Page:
Couple wearing hearing aids with glasses enjoy a vacation.

Hearing aids and glasses don’t appear to go very well together, but often times both are needed. So how can you make them get along? How to wear both is a question that is asked a lot, specifically if you are looking at behind-the-ear (BTE) hearing aids. People often question whether or not they can work together comfortably. Yes is the answer.

If you wear glasses, there are certain things to consider when investing in hearing aids. Learn the strategies to wearing glasses and hearing aids at the same time.

There Are a Few Styles of Hearing Aids That Could Work For Your Needs

There is a lot to think about when you shop for hearing aids, whether you wear glasses or not. Styles, shapes, and sizes are all personalizations that are available. You can even get them in a custom color if you like. Modern hearing aids are not like the ones that grandpa had.

The first thing to do is to learn what types of hearing aids are on the market. They break down into three basic categories:

  • In-the-canal (ITC) – This style is a lot like the ITE model but it sits deeper into the ear, making them pretty much invisible.
  • In-the-ear (ITE) – As the name indicates, this style of hearing aid fits right into the opening of the ear canal and has nothing sitting behind the ear.
  • Behind-the-ear (BTE) – This is an older style of hearing aid, but today’s version of this technology is far more advanced. With this model, the main section of the device sits right behind the ear with clear tubing that connects to an earmold resting in the opening of the ear canal. Open-fit models are essentially the same setup except without the earmold.

ITE and ITC versions will allow people who wear glasses to avoid many hurdles. The features of your new hearing aid should be reviewed after choosing a style.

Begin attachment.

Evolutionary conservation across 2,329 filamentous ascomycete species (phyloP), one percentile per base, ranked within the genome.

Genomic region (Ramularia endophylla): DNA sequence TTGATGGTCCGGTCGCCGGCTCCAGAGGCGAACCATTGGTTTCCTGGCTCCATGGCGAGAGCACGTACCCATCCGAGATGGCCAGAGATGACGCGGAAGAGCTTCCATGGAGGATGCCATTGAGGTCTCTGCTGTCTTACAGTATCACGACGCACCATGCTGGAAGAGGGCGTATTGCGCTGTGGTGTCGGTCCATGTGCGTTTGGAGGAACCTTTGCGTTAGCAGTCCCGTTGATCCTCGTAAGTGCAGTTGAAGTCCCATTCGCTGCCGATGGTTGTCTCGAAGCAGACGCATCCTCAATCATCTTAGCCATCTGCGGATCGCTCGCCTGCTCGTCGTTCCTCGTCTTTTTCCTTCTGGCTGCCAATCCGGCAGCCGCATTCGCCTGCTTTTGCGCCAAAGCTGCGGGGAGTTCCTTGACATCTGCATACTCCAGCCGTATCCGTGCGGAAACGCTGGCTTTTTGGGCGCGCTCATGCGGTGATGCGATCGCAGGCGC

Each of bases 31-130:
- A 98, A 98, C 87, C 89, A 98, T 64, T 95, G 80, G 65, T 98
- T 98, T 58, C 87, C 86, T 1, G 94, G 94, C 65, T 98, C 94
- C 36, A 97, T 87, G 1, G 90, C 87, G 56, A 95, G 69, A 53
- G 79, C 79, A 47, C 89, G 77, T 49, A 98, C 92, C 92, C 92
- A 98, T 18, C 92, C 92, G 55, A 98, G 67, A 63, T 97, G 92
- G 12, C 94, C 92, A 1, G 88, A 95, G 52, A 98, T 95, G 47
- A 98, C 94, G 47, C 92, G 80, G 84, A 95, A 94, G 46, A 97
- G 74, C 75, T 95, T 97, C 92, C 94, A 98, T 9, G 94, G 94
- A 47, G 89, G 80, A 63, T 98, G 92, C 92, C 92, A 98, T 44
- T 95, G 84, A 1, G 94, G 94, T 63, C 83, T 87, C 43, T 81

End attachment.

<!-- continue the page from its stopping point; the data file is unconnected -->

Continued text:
Considering The Features

Essentially, it’s really the features that should drive your decision as you look for hearing aids, not the shape. Evolving hearing aid technology is causing features to change all of the time. Watch for some of these common ones:

  • Noise reduction – Filters out background noise by amplifying one channel to augment speech.
  • Directional microphone – This helps pinpoint the sound you need to hear while you are in a noisy place. For instance, if someone is talking to you at a cafe, you can hear their words clearly despite the noise around you.
  • T-coil – This function allows you to hear better while using a land-line phone. T-coil technology is effective when you are listening to people talk through a speaker like at a bingo game or on the radio.

Identifying the right features to suit your lifestyle is the objective. After that selecting the style should be easy.

Wearing BTE Hearing Aids With Glasses

BTE hearing aids can be worn while your wearing glasses. The trick is to wear both of these important accessories in the correct way, so they are comfortable. Here are some tips:

  • Consider the size of the BTE hearing aids before buying. There is the standard version, which can be a little bit bulky but will still work with glasses. The other choice is a fairly new style called mini BTE. The part that fits behind the ear is much smaller for enhanced comfort and also to reduce the feedback that you sometimes have with the BTE devices. The only sure way to tell which one will be best for you is to try them both.
  • First put on your glasses, then put in your hearing aid. Positioning of the hearing aid unit is a little more flexible so you can work it in around the arm of the glasses to make it comfortable. To be certain that the hearing aid isn’t hanging off your outer ear, after you place it, look in the mirror.
  • Practice removing your glasses by pulling them forward with both hands instead of up with one. Removing them like this won’t become a habit right away. Each time you knock off your hearing aids, though, will help to develop the practice.

The only solution for those that have a real problem using a BTE hearing aid with glasses would be the ITE or ITC models. If you take your glasses off a lot, for instance, a BTE device will be a real hassle. Children and people with really small ears tend to have difficulty with this combination, too. Most quality hearing aid sellers will give a trial period, so schedule an appointment to find out what model is best for you. Use this trial to see if you can wear both or not.

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